Friday, October 08, 2010


A nice couple of days in Cooperstown, looking at the plaques of the members of baseball's Hall of Fame and looking at all the artifacts. Then being able to retire to our Bed & Breakfast and watch some potential Hall of Famers play in the postseason. Good games and the broadcasters weren't too bad. It does seem, however, that both nature and analysts abhor a vacuum. If you have some insight on a particular play, that's fine, but it is TV and we saw the play too. You really don't need to tell us what happened.

Great pitching (Sabathia, Pettitte and Rivera), timely hitting (Granderson and Berkman) and good fielding plays (Jeter's pivot on a double play). Liriano did a really nice job for the Twins, but the bullpen ultimately failed. Apparently, I saw a different 2nd game than the media, who indicated a "masterful" job by Carl Pavano for 5 innings. I saw some really hard hit balls smashed right at fielders. Pavano wasn't fooling anyone. The score could have been 6-0 by the 5th very easily, so I wasn't surprised when they started to find some holes in the 6th.
According to the announcers, the series MVP appears to be Kevin Long, who seems to be responsible the hitting prowess of every single Yankee.
One sports writer claims the Twins are built to succeed in a short series. No, they are not. This is the kind of team that will fare very well over the long haul, but is not a shut-down, blow-you-away type. A team like Philadelphia, with three hot starting pitchers and an explosive offense, is the kind that do well in the playoffs.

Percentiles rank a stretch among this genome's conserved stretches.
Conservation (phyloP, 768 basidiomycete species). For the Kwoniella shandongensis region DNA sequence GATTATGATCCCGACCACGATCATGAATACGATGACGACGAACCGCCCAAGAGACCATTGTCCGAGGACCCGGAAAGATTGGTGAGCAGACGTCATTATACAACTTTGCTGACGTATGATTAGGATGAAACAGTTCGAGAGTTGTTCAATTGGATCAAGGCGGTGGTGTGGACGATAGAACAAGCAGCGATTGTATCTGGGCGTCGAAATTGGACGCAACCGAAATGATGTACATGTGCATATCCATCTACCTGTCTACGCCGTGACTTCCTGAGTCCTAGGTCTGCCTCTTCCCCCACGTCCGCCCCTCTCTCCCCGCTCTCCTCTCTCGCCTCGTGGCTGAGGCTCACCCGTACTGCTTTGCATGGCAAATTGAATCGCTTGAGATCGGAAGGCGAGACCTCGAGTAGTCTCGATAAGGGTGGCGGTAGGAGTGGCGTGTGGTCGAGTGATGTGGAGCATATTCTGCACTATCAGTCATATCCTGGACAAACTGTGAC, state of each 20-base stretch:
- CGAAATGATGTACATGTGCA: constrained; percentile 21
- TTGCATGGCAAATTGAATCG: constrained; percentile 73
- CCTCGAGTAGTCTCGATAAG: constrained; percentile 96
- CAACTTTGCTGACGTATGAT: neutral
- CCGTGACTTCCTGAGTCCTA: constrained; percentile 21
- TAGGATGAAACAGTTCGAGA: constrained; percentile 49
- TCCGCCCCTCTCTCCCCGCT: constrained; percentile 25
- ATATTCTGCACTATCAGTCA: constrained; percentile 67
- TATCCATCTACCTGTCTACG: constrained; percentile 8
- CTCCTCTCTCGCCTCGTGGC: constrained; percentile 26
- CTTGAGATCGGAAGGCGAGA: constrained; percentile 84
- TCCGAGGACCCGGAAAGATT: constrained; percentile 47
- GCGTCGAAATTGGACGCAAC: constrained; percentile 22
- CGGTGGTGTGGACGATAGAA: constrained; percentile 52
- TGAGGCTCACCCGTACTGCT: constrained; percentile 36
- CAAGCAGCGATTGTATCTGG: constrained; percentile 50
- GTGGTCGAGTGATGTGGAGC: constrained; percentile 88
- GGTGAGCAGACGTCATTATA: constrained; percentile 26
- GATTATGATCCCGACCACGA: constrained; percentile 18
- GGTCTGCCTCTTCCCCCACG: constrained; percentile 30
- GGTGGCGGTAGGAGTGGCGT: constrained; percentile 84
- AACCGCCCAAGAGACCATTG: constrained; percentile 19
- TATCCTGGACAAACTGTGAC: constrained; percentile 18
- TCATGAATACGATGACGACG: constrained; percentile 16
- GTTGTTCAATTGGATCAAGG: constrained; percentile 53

Let's see: is "absolutely" the right answer? The Reds must have thought that Doc Halladay was allowed to throw golf balls instead of baseballs. As a hitter once commented after being struck out by Bob Feller, "You can't hit what you can't see." If that wasn't bad enough, Cincinnati now has to face Roy Oswalt. Doesn't seem fair, does it?

Atlanta looked helpless, flailing at Lincecum's assortment of hard breaking balls. I've never seen wiffle balls break that much. He's got a pretty wild motion, too. He looks like his arm is going to follow the ball to home plate one day.

Even though I'm sure that Tampa would like to. Of the 8 teams in the playoffs, Tampa is the only one that looks tight, tight, tight. Texas, on the other hand, is as loose as can be. I don't see this series lasting more than one more game.

You get the feeling that the Umpire's credo is, "If there isn't any controversy, no one will know we're there." Missed calls in the outfield, missed calls on the bases, the usual ball-strike problems and even a half-swing argument. Except for the blown call on a sinking liner that the Yankee's Golson got zapped on, all the umpires mistakes were game-changing. It's too bad that happens, but you have to wonder if it's really a recent problem. Back in the early years, there was no slo-mo or instant replay, even TV while-it's-happening coverage. Maybe we're just finding out how many calls are missed.
At least the umps didn't go out of their way to toss managers or players. It's irritating to me when umpires "go after" managers or players, actually chase them to get them to argue so they can eject them. The two managers who did get the thumb, Gardenhire and Madden, basically asked for it, and deserved what they got.
As far as instant replay goes, I agree with what one player said, "Missed calls are a part of the game. They actually make it interesting." Judgement calls, like safe or out on first, balls and strikes and tag plays are one thing. Half-swings and hit-by-pitches, along with home run calls, could easily be reviewed and probably should be. I don't think we'll see any of this too soon.

Where's Yogi Berra when you need him?
Indians' manager Manny Acta (to the Cleveland Plain Dealer's Paul Hoynes) after his starting pitcher, Jeanmar Gomez, had finished giving up eight runs with two outs: "When you have two out, you're three-fourths of the way there."
From Sox manager Ozzie Guillen on whether his team's offensive issues were going to keep him awake at night: "I'm going to sleep like a baby. I'm going to wake up crying every two hours."


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